non-cryptographic hash function H(x). non-cryptographic hash function H(x).
o HNCP nodes MUST use the keep-alive extension on all connections. o HNCP nodes MUST use the keep-alive extension on all endpoints.
The default keep-alive interval (DNCP_KEEPALIVE_INTERVAL) is 20 The default keep-alive interval (DNCP_KEEPALIVE_INTERVAL) is 20
seconds, the multiplier (DNCP_KEEPALIVE_MULTIPLIER) MUST be 2.1, seconds, the multiplier (DNCP_KEEPALIVE_MULTIPLIER) MUST be 2.1,
the grace-interval (DNCP_GRACE_INTERVAL) SHOULD be equal to the grace-interval (DNCP_GRACE_INTERVAL) SHOULD be equal to
DNCP_KEEPALIVE_MULTIPLIER times DNCP_KEEPALIVE_INTERVAL. DNCP_KEEPALIVE_MULTIPLIER times DNCP_KEEPALIVE_INTERVAL.
4. Adjacent Links 4. Common Links
HNCP uses the concept of Adjacent Links for some of its applications. HNCP uses the concept of Common Links for some of its applications.
This term is defined as follows: This term is defined as follows:
If the connection of a node is detected or configured to be an ad-hoc If the endpoint of a node is detected or configured to be an ad-hoc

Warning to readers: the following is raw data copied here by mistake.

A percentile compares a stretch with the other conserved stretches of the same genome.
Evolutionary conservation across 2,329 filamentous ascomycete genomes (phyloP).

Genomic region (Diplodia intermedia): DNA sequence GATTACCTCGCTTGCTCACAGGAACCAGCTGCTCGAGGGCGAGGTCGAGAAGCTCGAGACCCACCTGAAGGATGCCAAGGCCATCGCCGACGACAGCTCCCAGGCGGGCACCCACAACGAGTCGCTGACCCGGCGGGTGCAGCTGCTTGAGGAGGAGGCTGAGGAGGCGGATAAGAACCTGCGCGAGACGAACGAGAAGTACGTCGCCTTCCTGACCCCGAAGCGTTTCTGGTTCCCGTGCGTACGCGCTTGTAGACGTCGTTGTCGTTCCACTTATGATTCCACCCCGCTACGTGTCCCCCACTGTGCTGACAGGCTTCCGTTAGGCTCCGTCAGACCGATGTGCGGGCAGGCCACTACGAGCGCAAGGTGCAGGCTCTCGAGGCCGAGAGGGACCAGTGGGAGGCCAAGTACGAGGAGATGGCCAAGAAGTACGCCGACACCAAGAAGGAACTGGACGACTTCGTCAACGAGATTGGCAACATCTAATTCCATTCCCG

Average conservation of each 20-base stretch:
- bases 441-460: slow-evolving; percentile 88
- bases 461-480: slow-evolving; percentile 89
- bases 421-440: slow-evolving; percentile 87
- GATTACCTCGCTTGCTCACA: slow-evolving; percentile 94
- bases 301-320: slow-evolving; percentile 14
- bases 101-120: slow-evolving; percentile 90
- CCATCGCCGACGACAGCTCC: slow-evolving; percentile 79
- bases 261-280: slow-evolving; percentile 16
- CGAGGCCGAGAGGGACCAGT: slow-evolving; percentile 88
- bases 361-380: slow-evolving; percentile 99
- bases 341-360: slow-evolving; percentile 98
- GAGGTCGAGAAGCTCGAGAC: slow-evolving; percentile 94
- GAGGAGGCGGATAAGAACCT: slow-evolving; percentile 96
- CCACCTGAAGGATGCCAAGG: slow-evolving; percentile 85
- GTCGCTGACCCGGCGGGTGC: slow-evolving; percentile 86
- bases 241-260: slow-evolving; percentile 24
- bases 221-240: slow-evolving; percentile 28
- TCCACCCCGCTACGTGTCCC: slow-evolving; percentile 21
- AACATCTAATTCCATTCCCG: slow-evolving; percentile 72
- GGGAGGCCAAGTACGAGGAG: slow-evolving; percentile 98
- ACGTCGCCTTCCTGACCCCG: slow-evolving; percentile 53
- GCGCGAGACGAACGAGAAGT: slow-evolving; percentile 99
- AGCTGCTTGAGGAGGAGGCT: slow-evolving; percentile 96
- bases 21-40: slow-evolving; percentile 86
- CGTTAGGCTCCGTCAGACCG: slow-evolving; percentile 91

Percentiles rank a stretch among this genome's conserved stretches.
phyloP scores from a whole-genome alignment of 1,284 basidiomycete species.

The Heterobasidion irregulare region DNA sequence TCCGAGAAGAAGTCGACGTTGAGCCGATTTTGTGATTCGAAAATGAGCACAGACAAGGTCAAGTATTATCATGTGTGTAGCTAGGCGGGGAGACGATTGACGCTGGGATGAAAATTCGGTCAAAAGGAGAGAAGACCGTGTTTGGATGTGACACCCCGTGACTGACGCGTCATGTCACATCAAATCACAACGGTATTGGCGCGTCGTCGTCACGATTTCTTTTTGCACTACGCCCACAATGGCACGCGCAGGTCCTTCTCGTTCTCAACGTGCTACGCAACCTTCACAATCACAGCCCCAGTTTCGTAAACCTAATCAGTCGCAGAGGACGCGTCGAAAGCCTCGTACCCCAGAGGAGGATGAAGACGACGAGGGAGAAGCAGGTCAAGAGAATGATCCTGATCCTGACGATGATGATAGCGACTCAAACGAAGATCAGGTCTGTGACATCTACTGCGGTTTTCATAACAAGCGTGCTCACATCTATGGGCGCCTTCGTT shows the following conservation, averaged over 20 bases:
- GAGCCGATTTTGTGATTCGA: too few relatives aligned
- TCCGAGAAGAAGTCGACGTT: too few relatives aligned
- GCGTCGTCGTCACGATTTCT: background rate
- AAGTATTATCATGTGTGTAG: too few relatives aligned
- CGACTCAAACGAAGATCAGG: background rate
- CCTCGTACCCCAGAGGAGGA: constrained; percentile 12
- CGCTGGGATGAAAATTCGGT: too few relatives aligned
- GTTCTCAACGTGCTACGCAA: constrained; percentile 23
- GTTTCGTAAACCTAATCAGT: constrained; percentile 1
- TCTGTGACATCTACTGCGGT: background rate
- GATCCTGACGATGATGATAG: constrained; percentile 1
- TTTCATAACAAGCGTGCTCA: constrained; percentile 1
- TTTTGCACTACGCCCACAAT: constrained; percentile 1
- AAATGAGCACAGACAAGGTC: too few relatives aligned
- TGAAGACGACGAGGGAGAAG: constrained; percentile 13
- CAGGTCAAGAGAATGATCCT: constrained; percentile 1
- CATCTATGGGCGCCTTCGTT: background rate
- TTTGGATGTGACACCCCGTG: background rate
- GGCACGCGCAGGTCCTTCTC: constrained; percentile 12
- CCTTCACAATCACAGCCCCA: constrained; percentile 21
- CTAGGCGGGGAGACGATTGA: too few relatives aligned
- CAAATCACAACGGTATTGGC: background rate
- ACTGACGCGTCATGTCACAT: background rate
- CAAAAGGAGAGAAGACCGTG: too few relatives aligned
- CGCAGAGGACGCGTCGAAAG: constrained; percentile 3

interface the Adjacent Link only consists of said interface. interface the Common Link only consists of said interface.
Otherwise the Adjacent Link contains all interfaces bidirectionally Otherwise the Common Link contains all interfaces bidirectionally
reachable from a given local interface. An interface X of a node A reachable from a given local interface. An interface X of a node A
and an interface Y of a node B are bidirectionally reachable if and and an interface Y of a node B are bidirectionally reachable if and
only if node A publishes a Neighbor TLV with the Neighbor Node only if node A publishes a Neighbor TLV with the Neighbor Node